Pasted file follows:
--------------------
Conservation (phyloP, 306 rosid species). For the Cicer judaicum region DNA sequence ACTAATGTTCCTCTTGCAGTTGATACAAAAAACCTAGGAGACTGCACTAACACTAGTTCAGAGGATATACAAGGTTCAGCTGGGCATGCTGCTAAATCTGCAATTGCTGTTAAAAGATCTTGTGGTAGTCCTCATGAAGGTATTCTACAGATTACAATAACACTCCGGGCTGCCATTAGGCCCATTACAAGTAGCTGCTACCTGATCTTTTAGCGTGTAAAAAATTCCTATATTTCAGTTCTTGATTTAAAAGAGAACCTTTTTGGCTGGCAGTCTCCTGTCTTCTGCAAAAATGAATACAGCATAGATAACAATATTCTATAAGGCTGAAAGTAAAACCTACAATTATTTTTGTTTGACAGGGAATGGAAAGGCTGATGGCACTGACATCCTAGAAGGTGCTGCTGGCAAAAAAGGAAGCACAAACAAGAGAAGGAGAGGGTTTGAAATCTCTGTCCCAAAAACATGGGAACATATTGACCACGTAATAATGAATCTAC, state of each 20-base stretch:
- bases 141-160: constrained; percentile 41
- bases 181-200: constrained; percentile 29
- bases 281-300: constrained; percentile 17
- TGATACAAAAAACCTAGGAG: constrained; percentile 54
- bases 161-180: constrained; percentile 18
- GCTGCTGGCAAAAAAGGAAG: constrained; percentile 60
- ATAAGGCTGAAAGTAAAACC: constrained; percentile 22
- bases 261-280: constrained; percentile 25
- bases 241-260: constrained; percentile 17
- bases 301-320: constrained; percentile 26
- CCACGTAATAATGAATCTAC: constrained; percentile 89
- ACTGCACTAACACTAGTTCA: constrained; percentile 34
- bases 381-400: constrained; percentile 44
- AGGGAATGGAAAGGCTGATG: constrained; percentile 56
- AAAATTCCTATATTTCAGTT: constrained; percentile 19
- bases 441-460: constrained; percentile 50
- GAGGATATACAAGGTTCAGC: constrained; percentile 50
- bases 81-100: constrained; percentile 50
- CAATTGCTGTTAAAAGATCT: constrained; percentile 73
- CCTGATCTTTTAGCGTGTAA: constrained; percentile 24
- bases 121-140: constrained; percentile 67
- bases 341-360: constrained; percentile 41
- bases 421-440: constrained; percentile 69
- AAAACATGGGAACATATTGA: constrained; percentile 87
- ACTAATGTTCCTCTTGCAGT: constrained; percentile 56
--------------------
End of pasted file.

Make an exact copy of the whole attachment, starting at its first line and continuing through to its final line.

Conservation (phyloP, 306 rosid species). For the Cicer judaicum region DNA sequence ACTAATGTTCCTCTTGCAGTTGATACAAAAAACCTAGGAGACTGCACTAACACTAGTTCAGAGGATATACAAGGTTCAGCTGGGCATGCTGCTAAATCTGCAATTGCTGTTAAAAGATCTTGTGGTAGTCCTCATGAAGGTATTCTACAGATTACAATAACACTCCGGGCTGCCATTAGGCCCATTACAAGTAGCTGCTACCTGATCTTTTAGCGTGTAAAAAATTCCTATATTTCAGTTCTTGATTTAAAAGAGAACCTTTTTGGCTGGCAGTCTCCTGTCTTCTGCAAAAATGAATACAGCATAGATAACAATATTCTATAAGGCTGAAAGTAAAACCTACAATTATTTTTGTTTGACAGGGAATGGAAAGGCTGATGGCACTGACATCCTAGAAGGTGCTGCTGGCAAAAAAGGAAGCACAAACAAGAGAAGGAGAGGGTTTGAAATCTCTGTCCCAAAAACATGGGAACATATTGACCACGTAATAATGAATCTAC, state of each 20-base stretch:
- bases 141-160: constrained; percentile 41
- bases 181-200: constrained; percentile 29
- bases 281-300: constrained; percentile 17
- TGATACAAAAAACCTAGGAG: constrained; percentile 54
- bases 161-180: constrained; percentile 18
- GCTGCTGGCAAAAAAGGAAG: constrained; percentile 60
- ATAAGGCTGAAAGTAAAACC: constrained; percentile 22
- bases 261-280: constrained; percentile 25
- bases 241-260: constrained; percentile 17
- bases 301-320: constrained; percentile 26
- CCACGTAATAATGAATCTAC: constrained; percentile 89
- ACTGCACTAACACTAGTTCA: constrained; percentile 34
- bases 381-400: constrained; percentile 44
- AGGGAATGGAAAGGCTGATG: constrained; percentile 56
- AAAATTCCTATATTTCAGTT: constrained; percentile 19
- bases 441-460: constrained; percentile 50
- GAGGATATACAAGGTTCAGC: constrained; percentile 50
- bases 81-100: constrained; percentile 50
- CAATTGCTGTTAAAAGATCT: constrained; percentile 73
- CCTGATCTTTTAGCGTGTAA: constrained; percentile 24
- bases 121-140: constrained; percentile 67
- bases 341-360: constrained; percentile 41
- bases 421-440: constrained; percentile 69
- AAAACATGGGAACATATTGA: constrained; percentile 87
- ACTAATGTTCCTCTTGCAGT: constrained; percentile 56